Second Leg: Preston, ID to Monpelier, ID (46 miles/70km)
They say the first 34 miles of LOTOJA is basically a warm-up, the race begins when you begin your first big climb through Emigration canyon to Strawberry Summit, then, as they remarked in orientation, 'the herd gets culled'. Culled, whittled or fragmented dregger and I are in a pack of about a dozen riders that started with us ninety minutes ago. Almost immediately outside Preston we hit our first significant hill climb. What looks like a blip on the elevation chart next to the unholy trinity of mountain passes we are going to climb today turns out to be a two mile hill of 6% grade. A hill that long and steep from the seat of a bike looks like it disappears in the clouds. Me, dregger and a dozen other cyclists attack it like we're still riding to Preston and things are still flat and easy. We climb at an average speed of 16mph, it's a hill that were I by myself I would be down around 8-9mph and pacing myself. If I doubted it was a race before, I'm keenly aware of it now.
We swap out pace duties until we reach the summit. dregger surges to the front and I know what he's thinking. This is the first time for both of us on this road but roads that are steep going up generally drop just as precipitously on the backside. dregger doesn't have the classic cyclist body (Nigel does, and yet he resists the wheels, preferring to run across states and mountain ranges rather than ride them), far from it actually. He's wide through the hips and shoulders, squat and stocky but one thing he does well and more beautifully than anybody I've ridden with is tuck and run. As we crest the hill I see what has to be the holy grail of descents, a 2-3 mile 7% downgrade, chalk line straight and perfectly paved. As I predicted dregger has started his bombing run, fully tucked and disappearing in the distance like a navy blue torpedo fired off by the remaining crew of Licensed Mens Cat 5 5300s. I drop down on my handle bars to give chase and brace myself for the 45mph descent in the middle of a pack of riders. I didn't relish the thought of that mix of proximity and speed but figured that's the only reason you train going down hill, so in the words of the late Marvin Gaye "Let's get it on!". I glance to my right and left and both riders are semi-tucked, looking wary and unwilling to cannonball the hill. I check my Garmin and see that we're still hitting 41-42 mph and I accept that. Not much I can without weaving out of the pack and across the center line and an auto DQ if there's anybody watching, besides being really unwise. I watch dregger get smaller and smaller and figure that might be the last I see of him when just as the road pitches up again he takes a hard right.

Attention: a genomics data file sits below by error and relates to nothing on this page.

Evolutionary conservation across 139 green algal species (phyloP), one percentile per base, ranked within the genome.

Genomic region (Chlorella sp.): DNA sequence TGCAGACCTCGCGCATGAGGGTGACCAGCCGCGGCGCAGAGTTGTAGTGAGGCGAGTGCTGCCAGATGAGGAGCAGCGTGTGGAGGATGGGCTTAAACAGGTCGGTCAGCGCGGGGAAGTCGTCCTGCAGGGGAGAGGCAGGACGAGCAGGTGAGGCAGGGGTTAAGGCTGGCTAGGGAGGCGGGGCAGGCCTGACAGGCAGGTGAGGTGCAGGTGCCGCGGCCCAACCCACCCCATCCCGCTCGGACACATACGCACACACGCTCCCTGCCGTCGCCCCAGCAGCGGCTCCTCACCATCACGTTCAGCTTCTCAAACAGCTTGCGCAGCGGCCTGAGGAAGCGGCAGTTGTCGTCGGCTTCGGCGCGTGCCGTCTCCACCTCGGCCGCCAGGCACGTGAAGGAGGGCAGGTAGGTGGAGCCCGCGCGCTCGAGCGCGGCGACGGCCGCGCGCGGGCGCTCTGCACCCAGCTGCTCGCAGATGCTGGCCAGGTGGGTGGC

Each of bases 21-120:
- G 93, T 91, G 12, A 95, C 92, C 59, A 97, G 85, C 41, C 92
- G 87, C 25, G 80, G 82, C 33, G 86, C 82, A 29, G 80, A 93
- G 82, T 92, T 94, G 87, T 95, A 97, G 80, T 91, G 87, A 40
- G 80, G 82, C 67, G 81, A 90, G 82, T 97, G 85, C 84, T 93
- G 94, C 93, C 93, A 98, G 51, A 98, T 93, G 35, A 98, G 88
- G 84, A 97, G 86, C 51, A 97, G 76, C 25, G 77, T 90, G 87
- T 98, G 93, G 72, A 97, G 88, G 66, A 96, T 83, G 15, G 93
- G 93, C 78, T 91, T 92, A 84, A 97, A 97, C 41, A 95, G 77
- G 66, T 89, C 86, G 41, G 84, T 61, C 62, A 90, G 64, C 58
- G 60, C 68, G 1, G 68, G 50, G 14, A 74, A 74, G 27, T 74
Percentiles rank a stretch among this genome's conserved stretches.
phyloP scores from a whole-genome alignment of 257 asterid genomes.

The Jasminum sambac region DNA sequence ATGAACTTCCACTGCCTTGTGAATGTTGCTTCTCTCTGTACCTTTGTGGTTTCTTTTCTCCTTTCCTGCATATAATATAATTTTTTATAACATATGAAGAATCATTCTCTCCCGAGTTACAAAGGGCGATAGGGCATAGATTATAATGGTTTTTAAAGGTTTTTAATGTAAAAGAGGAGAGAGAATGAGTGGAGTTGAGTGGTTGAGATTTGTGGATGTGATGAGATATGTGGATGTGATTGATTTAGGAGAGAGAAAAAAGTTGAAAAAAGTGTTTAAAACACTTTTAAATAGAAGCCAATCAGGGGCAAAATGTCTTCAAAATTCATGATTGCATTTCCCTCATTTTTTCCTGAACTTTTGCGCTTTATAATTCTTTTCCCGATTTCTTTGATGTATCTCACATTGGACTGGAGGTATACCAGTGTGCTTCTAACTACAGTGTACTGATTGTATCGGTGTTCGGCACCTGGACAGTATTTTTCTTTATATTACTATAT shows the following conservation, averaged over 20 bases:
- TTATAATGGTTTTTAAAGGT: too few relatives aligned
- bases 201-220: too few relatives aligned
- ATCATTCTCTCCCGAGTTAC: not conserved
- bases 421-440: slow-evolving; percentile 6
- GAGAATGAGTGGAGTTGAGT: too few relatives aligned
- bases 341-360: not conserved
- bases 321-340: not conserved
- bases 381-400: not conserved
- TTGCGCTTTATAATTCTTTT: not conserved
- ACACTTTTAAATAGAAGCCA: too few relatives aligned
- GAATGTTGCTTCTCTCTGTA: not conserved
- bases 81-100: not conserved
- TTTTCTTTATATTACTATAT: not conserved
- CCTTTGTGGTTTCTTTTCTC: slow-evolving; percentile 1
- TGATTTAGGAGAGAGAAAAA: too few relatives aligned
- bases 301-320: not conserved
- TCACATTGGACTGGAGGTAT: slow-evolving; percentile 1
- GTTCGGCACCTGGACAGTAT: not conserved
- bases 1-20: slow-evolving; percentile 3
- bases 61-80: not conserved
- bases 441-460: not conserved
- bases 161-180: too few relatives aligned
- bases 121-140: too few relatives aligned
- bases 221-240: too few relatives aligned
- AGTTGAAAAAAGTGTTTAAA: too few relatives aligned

The peloton reforms with the same dozen or so riders and we begin hitting fun ride traffic as we jet through Idaho farmland. I wonder to myself if that was the first mountain summit. It was the kind of hill that was just high and long enough to make you think that, plus it was something I wanted to believe even though I knew it couldn't be true. What I did know was we were still climbing and doing so at 20-22 MPH. This pace was ridiculous given the lack of flat roads. We just climbed and climbed and my chest started hurting. It had been doing that for a week now and I dismissed it as nerves, by Wednesday my joints ached and I assumed it was some viral bug I had. I kept it to myself for the most part, hoping that not talking about it would make it go away. I finally mentioned it to Jennifer and told her I planned to ignore it because what else was I going to do? Suffer is the answer to that question, which is what I was doing now. I remembered dregger saying the important thing is to stay with a group, even if you have to over exert yourself a little to do it. It's imperative you don't get dropped and left alone. With that in mind I bore down and tried to ignore the pain in my chest and the creeping nausea. I reminded myself to drink and eat and again ended up with half chewed energy bar in my mouth for 1/2 a mile. Every time I ate or drank I would have to back off the pace slightly which meant pushing myself to catch back up. My final undoing came when I reached for my water bottle just as the rider to my left tried to merge right without knowing I was there. I saw him just as I was sitting back from reaching for my bottle and ended up swerving left with the natural motion of my bike as I sat up and we came centimeters from crossing wheels, I'm still not sure how we didn't. At 23mph, that might have been the end of both our days. I pulled back from the group, tried to slow my racing heart, found I couldn't. Tried to reason with the pain in my chest and the nausea, now more strident than ever, and began to despair. We were 42 miles into this ride, a mere Saturday morning commute to work and I was struggling mightily. I've read several LOTOJA blogs and in one the rider talks about getting yo-yoed by his group on a hill climb and "suffering like a pig!" That about summed up how I was feeling and even with the hopeful lies to myself, I knew we hadn't yet hit our first mountain.